For most parents, choosing a guardian for their minor children is the most important aspect of creating an estate plan. If the parents later decide to adopt another child in order to grow their family, an update to the estate plan is a wise idea. One area to address is the guardianship appointment. The ideal guardian for your young children may be different now that your family includes adopted as well as biological children. The needs of adopted children are sometimes different than those of biological children.
Seven Tips for Choosing a Guardian of an Adopted Child
Modifying your estate plan to appoint a guardian of your adopted child is an important process. As you think carefully about this vital provision, consider the following:
- If you do not name a guardian in your estate plan, you may have several relatives that could fight for custody of the adopted to child. This may be a stressful experience for the child.
- If you do not name a guardian in your estate plan and you have no relatives that are willing or able to step in, the adopted child could also end up in foster care if you do not address guardianship ahead of time in your will.
- To prevent conflict, and ease the transition for your child, modify your will to include first, second, and even third choice guardians. Explain to both the child and the guardians your reasons for making these choices.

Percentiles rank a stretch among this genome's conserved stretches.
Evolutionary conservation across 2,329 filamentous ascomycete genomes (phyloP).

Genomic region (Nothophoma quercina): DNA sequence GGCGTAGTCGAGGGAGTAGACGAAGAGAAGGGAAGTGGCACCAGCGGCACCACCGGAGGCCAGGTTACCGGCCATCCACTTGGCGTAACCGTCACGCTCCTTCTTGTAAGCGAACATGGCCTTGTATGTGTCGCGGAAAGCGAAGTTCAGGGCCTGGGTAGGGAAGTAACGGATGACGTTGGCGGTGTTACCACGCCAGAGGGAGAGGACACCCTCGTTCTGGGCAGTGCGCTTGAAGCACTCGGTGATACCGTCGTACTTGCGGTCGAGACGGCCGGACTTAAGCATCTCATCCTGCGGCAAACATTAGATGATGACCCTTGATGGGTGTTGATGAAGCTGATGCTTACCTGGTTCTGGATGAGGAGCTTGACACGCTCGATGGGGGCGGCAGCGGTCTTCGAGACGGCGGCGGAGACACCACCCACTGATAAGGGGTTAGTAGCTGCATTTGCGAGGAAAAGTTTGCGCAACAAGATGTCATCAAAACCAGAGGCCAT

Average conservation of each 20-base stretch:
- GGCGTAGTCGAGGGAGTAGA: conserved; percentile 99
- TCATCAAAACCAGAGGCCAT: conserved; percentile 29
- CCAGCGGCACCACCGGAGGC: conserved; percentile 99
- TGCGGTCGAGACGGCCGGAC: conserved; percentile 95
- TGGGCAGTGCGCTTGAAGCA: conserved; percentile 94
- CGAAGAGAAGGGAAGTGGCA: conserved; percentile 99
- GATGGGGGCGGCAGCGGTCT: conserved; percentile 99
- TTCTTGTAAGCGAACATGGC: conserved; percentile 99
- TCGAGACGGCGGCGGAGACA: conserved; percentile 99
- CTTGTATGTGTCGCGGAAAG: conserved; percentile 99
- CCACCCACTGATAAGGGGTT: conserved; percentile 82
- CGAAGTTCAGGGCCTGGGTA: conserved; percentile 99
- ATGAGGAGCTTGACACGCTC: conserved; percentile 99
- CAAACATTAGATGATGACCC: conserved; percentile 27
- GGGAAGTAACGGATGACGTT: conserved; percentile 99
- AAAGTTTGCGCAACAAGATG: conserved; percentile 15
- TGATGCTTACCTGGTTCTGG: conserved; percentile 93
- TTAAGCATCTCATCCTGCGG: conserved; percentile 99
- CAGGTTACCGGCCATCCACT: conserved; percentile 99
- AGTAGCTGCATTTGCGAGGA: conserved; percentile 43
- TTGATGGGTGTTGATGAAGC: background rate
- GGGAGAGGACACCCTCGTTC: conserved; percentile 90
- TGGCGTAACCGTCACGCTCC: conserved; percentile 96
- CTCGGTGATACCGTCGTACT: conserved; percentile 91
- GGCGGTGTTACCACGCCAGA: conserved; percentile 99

- Choose a guardian who your child knows and trusts. Adopted children often have been through trauma and loss in their short lives. Minimizing disruption, and fostering a feeling of security and continuity, is very important for the child.
- Choose a guardian with a thorough knowledge and understanding of your child’s background and the adoption process. This will allow the guardian to answer questions that the child may have in the future about their adoption.
- If the adoption is open or partially open, ensure that the guardian is willing to respect and honor the agreement with the birth parents. If your first choice guardian refuses to continue the relationship with the birth parents, you can include provisions in your will to remove the first choice and instead utilize the second choice guardian.
- Choose a guardian who is willing to learn about the unique issues that stem from adoption and how best to help the child grow and thrive.
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